Samsung is making a big strategic push into the business market, planning for it to account for 25 percent of the company's business by 2020 — and $1bn in the UK and Ireland this year. At a recent event in London the company showcased some of the ways its technology can be used across a range of business scenarios, from the boardroom and the trading desk to the airport. A mock-up of an airport and a café is seen here.
All images Steve Ranger/ZDNet
Transport is one of Samsung's target markets. And it's not just the transport operators' technology that's the focus; three-quarters of passengers will have also have a smartphone. Transport companies can use that to their advantage in a number of ways, from real-time social media sentiment tracking ('I hate this journey, the train is so dirty') right through to digital ticketing.
For example this system, which is on trial at Amsterdam's Schipol airport, uses facial recognition to allow passengers to pass through the airport without having to constantly pull out their passport and boarding card. Samsung said that similar technology could be used to replace passes in an office environment. This could be used in tandem with the geofencing capabilities on its smartphones so that elements on the device — such as the camera — could be automatically switched off, rendering them inoperable in sensitive locations, for example.
This system allows travellers to take control of big screens in order to access information at an airport. A smartphone user downloads the QR code, turning the phone into a remote control for the screen, which could display specific flight details or directions. Currently being piloted at an airport in Singapore, this system is likely to get a UK trial later this year.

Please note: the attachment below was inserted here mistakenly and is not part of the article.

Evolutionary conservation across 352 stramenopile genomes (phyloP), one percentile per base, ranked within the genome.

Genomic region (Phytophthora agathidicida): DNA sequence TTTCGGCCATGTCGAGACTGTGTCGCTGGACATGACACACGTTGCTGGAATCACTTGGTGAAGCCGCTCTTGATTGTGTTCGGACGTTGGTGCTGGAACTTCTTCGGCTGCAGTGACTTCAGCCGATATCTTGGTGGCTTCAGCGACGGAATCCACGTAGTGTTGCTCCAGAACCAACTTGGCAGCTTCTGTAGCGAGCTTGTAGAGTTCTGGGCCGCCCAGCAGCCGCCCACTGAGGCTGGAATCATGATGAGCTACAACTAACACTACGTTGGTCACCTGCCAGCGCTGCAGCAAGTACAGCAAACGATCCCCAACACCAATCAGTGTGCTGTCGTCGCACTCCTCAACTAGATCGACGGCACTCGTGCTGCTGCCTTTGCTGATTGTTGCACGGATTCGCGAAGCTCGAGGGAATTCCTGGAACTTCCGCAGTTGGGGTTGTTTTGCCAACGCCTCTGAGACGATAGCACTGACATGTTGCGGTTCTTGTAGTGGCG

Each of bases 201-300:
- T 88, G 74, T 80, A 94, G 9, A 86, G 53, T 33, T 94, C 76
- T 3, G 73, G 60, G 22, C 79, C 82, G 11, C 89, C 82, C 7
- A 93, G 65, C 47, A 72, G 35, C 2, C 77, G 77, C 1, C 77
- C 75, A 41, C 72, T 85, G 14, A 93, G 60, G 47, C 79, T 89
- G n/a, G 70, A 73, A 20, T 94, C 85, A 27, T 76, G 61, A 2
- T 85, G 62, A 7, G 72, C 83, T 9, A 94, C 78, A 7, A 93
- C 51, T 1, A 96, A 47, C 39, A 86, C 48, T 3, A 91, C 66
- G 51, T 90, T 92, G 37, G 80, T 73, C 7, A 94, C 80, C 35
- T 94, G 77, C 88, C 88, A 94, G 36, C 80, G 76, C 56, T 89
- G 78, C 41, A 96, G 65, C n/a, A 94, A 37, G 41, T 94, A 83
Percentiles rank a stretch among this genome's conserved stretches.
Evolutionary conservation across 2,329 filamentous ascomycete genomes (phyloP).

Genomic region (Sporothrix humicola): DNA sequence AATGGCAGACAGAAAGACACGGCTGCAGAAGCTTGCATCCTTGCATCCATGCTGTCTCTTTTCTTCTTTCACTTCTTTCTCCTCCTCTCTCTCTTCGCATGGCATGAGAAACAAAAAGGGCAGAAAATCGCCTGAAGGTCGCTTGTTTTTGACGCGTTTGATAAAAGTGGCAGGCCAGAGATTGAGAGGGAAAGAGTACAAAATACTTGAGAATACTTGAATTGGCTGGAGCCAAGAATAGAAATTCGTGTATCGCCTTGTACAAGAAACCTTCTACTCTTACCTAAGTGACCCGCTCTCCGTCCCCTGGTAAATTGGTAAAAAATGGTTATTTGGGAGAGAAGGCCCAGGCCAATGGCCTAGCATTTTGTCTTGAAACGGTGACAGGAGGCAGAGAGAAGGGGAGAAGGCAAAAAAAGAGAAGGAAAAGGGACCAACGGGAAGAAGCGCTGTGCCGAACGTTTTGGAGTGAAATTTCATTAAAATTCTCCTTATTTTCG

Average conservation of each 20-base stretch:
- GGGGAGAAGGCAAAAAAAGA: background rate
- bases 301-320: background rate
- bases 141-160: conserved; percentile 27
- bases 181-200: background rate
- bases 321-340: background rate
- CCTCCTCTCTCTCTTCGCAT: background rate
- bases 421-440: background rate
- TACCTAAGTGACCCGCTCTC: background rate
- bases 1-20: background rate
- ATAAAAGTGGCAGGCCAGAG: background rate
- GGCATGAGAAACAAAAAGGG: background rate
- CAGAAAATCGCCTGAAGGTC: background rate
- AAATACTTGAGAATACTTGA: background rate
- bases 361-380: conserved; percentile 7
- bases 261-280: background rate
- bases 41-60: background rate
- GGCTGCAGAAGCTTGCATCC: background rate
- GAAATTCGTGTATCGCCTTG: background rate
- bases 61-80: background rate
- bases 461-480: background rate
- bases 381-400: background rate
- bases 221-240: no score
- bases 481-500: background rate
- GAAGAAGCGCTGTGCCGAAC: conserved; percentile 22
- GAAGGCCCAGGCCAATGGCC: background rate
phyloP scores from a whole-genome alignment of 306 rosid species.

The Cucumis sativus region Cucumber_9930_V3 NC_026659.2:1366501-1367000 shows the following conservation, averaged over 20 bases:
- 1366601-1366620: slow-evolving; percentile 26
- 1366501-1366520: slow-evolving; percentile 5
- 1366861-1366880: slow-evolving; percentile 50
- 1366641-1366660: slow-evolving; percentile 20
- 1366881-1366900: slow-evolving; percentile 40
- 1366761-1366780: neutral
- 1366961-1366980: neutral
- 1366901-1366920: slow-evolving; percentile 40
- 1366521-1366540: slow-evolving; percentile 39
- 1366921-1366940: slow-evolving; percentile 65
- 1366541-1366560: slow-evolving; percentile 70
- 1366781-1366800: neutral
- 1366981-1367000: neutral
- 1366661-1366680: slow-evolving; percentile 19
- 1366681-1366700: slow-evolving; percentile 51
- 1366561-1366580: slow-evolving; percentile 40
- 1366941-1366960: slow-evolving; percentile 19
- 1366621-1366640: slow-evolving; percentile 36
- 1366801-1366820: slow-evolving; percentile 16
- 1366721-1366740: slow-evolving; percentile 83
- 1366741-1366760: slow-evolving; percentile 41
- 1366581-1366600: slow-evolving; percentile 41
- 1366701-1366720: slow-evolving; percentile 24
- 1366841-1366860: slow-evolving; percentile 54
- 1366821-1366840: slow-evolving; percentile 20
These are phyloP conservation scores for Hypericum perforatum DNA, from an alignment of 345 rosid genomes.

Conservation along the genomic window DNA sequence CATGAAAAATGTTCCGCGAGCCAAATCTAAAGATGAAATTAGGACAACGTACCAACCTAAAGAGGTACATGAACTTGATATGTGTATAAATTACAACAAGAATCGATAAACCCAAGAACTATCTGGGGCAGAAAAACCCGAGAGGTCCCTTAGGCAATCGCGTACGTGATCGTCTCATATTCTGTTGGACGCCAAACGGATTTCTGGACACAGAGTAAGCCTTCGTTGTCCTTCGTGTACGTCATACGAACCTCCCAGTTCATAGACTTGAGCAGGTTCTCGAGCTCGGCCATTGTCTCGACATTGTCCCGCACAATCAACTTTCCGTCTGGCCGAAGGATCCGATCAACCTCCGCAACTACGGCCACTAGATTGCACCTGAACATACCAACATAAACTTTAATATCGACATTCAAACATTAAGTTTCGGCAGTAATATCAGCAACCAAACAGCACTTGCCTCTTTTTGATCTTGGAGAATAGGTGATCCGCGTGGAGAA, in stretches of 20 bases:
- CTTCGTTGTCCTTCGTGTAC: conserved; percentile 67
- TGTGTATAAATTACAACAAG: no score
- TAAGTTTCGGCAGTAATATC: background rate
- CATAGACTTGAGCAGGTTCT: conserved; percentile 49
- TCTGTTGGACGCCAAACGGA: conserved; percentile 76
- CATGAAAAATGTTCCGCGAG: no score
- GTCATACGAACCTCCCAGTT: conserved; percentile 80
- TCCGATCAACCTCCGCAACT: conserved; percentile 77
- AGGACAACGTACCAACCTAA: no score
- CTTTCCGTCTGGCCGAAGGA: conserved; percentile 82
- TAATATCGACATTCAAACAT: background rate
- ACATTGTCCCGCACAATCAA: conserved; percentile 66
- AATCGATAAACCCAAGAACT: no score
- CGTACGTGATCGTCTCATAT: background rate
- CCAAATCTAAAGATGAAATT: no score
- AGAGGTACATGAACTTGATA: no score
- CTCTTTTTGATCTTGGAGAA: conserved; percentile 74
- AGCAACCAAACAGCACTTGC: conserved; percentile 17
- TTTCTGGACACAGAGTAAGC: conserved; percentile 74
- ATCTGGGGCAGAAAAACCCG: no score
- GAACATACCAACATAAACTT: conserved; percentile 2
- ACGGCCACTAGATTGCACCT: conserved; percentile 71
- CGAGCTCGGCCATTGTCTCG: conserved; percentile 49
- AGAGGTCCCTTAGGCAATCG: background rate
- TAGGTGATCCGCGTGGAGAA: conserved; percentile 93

This is Samsung's take on the boardroom of the future. Rather than being based around paper or laptops, the emphasis is on tablets and video conferencing.
Samsung's vision of the future of rail travel looks rather like air travel, with seat-back displays providing information or entertainment.
This system offers a lifesize interactive alternative to the standard car showroom. Car buyers can build a model based on their own requirements and also see what's in stock. The system is already in use in a number of car dealerships around the world.
Samsung also showed off some of its retail technology, including large touchscreens and small displays showing reviews of products on sale. The aim is to keep shoppers in-store while they do their research.
Samsung's control centre of future brings together CCTV video surveillance and other information feeds. The video on the main screen can also be viewed on the tablets and smartphones seen on the desk. Staff equipped with tablets and smartphones can also take photos and videos and send them back to the control centre.